Here we find a United Colors of Benetton ad featuring an emaciated, bearded young man dying in bed (perhaps from AIDS?) surrounded by his grieving family. We will see the Last Supper enacted by adults with Down's Syndrome, a picture of three squeegees with undershirts draped on them that eerily suggests crucifixion, and a skeleton hanging on a giant black Nazi swastika.

Gertrude Kasebier's 1899 photo The Manger captures a sense of mystery and other-worldly beauty. Mary's veiled face communicates both innocence and devotion as she bends to the infant, so swathed in gauzy fabric that we can only make out his shape. Tony Catany's El Christ d'Esperreguerra (1997) is one of many images that imply a kind of veiled eroticism. Christ crucified wears a look of blissful peace that is at once beautiful and disturbing. A. Bert's 1917 portrait, Isis, seems to depict a crucified Mary, her nude form lit so beautifully it glows alabaster.

Some of these images seem to step out of the world of the subconscious. Fred Holland Day's Jesus at the Tomb (1898) is dim and dreamy, yet arresting in its impact. We can barely see Jesus' face as he walks out of his earthly prison, but the sense of recognition is powerful.

One of the simplest and most effective images is Christ, Our Liberator (John Dugdale, 1999), a blue-tinged photo of two male hands clasping each other, as if one is rescuing the other from a fall. In Dad by Dean Tokuno, a husky Native American man holds the emaciated body of his father with all the tenderness of the Mother of God.

Social commentary is implicit in many of these images, and sometimes even spelled out. Duane Michal's series Christ in New York (1981) includes hand-written commentary. In the last panel, depicting a dead body lying face-down in an alley, the note reads, "Christ is shot by a mugger with a handgun and dies. The second coming had occurred and no one noticed."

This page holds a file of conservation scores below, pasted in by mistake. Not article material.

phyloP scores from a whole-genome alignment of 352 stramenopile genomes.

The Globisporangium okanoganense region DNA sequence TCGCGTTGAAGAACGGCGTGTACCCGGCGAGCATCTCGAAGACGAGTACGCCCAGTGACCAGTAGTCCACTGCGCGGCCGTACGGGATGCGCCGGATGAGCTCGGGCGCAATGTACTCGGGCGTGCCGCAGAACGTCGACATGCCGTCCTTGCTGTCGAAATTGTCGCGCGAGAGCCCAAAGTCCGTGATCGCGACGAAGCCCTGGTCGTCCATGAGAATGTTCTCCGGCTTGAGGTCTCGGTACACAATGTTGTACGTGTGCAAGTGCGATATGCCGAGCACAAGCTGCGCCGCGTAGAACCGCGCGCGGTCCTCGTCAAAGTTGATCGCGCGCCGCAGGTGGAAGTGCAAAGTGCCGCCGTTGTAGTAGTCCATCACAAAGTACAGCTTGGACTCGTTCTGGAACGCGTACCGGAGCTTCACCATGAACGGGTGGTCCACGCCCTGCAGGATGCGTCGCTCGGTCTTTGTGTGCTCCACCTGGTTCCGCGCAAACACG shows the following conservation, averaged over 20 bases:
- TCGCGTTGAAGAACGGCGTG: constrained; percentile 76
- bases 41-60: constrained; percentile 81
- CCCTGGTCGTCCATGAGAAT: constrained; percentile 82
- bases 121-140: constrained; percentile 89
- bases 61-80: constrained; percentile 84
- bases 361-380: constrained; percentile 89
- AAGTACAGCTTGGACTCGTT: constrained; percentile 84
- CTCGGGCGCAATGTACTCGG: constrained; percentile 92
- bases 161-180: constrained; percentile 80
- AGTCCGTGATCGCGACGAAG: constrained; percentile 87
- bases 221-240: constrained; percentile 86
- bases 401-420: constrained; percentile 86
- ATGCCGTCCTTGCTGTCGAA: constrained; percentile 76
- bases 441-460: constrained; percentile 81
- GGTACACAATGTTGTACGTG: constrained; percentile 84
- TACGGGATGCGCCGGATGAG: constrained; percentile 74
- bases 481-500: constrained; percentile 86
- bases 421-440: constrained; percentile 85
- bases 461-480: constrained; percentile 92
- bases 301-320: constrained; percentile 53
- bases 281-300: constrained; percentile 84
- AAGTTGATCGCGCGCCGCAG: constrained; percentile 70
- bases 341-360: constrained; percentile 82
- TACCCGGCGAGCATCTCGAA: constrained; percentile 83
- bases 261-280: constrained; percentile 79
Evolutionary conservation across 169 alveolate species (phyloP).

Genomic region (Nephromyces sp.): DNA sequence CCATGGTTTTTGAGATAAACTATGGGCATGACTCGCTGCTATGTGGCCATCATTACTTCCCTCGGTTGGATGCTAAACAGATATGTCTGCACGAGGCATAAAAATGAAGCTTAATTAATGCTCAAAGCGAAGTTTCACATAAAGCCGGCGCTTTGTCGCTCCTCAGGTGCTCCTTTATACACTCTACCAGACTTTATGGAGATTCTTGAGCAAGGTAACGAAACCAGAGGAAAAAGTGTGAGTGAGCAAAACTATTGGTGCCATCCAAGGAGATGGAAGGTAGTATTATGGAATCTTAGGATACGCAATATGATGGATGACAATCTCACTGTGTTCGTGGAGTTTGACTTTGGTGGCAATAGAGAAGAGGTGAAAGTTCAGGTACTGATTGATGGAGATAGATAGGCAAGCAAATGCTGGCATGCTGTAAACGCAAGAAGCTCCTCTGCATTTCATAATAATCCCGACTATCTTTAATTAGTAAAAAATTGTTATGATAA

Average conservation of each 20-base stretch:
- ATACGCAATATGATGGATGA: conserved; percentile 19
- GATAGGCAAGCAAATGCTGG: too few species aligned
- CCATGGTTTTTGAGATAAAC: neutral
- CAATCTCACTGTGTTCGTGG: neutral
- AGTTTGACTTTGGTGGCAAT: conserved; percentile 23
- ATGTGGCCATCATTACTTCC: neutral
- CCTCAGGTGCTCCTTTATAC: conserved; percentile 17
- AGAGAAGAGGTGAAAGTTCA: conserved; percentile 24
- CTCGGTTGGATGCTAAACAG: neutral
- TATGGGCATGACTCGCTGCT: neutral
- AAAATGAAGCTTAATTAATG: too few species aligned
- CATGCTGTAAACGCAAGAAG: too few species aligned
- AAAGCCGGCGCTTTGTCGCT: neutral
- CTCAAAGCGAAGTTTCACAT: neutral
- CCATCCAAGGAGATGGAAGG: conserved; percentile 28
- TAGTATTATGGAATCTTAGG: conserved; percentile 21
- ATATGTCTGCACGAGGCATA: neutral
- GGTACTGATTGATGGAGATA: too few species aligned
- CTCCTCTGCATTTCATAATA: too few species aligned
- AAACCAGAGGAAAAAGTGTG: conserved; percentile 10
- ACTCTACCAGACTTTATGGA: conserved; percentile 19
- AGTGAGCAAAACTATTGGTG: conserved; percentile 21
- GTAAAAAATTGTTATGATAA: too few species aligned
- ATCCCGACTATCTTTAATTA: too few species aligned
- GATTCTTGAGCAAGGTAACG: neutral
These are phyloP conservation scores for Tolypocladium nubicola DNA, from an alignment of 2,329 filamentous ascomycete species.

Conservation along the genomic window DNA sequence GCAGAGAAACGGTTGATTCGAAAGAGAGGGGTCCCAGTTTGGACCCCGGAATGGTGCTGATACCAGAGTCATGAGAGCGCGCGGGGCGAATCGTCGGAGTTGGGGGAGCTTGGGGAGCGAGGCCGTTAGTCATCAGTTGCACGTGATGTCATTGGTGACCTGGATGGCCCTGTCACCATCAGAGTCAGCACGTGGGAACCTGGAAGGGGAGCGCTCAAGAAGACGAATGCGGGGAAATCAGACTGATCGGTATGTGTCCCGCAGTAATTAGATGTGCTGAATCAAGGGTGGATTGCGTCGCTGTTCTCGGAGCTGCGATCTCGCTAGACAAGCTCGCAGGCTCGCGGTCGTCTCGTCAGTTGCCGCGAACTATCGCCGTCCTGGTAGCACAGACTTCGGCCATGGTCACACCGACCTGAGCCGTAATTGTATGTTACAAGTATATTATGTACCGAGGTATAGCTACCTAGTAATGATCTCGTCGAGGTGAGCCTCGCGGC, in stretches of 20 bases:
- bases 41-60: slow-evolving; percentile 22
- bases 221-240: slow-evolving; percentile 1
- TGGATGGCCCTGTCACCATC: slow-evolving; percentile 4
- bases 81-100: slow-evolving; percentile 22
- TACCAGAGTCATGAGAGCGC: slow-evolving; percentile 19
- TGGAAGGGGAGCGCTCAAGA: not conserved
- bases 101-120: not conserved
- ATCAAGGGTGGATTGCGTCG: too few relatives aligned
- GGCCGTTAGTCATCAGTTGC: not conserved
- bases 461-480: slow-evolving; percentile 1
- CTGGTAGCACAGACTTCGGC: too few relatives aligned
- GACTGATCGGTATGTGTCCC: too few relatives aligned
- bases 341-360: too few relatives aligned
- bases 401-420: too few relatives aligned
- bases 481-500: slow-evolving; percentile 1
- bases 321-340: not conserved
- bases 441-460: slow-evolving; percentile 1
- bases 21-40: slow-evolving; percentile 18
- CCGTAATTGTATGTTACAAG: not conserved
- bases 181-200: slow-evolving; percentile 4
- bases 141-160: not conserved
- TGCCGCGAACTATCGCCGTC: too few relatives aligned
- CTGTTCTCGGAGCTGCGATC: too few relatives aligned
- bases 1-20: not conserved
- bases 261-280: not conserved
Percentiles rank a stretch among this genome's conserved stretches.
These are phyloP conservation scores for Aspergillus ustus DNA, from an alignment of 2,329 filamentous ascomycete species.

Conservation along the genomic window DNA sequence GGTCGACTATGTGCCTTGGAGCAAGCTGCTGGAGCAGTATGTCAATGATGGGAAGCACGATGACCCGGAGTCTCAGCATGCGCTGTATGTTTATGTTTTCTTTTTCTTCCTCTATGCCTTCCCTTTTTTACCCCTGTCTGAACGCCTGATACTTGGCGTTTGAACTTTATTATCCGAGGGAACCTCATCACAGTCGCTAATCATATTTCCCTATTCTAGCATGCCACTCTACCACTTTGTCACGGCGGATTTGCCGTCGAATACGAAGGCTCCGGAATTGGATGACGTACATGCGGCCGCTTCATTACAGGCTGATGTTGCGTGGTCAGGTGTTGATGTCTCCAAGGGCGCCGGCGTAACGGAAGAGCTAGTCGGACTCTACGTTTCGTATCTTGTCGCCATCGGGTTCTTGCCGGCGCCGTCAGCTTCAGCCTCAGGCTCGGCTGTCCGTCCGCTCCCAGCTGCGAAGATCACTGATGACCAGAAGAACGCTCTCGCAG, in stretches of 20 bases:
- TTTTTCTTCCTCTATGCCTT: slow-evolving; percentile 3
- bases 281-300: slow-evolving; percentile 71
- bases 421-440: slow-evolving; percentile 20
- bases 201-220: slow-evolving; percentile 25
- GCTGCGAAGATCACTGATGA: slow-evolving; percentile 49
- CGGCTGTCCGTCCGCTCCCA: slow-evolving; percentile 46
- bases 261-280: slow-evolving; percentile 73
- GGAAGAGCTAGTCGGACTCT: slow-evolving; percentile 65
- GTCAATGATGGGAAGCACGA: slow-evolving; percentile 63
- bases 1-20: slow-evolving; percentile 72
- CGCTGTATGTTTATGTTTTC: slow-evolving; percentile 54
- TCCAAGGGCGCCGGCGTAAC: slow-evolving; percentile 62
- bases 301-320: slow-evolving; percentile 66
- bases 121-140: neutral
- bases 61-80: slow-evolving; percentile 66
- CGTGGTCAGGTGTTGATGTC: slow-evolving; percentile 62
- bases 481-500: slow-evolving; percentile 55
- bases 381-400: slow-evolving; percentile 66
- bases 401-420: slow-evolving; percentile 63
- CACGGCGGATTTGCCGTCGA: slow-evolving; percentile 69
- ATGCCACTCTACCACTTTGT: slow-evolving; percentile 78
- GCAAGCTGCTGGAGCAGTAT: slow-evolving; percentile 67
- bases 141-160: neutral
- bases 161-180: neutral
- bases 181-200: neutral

If I could name one image that grabbed me at the most visceral level, it is a journalistic photo by Bill Eppridge called Robert F. Kennedy Shot (1968). Kennedy, eerily lit from above, stares lifeless in cruciform position as a young Asian woman bends over him in a sort of awful, spontaneous modern version of the Pieta.

So what did Jesus look like? The conclusion this diverse group of artists reached seems to be: Jesus can look like anyone -- like a woman, like a child, like a man with AIDS or an animal or even a politician. Even the most cynical of these shots reveals a certain fascination with the Man from Galilee and his mystique, revealing that Christ has lost none of his enigmatic power to move human beings over the past 2000 years. | June 2003


Margaret Gunning has been reviewing books for many years but never gets tired of the grand adventure of reading. Her poetry has appeared in Prism International, Capilano Review and Room of One's Own. Her novel, Better Than Life, will be published in 2003. She lives in Vancouver with one fat cat named Murphy and one nice husband named Bill.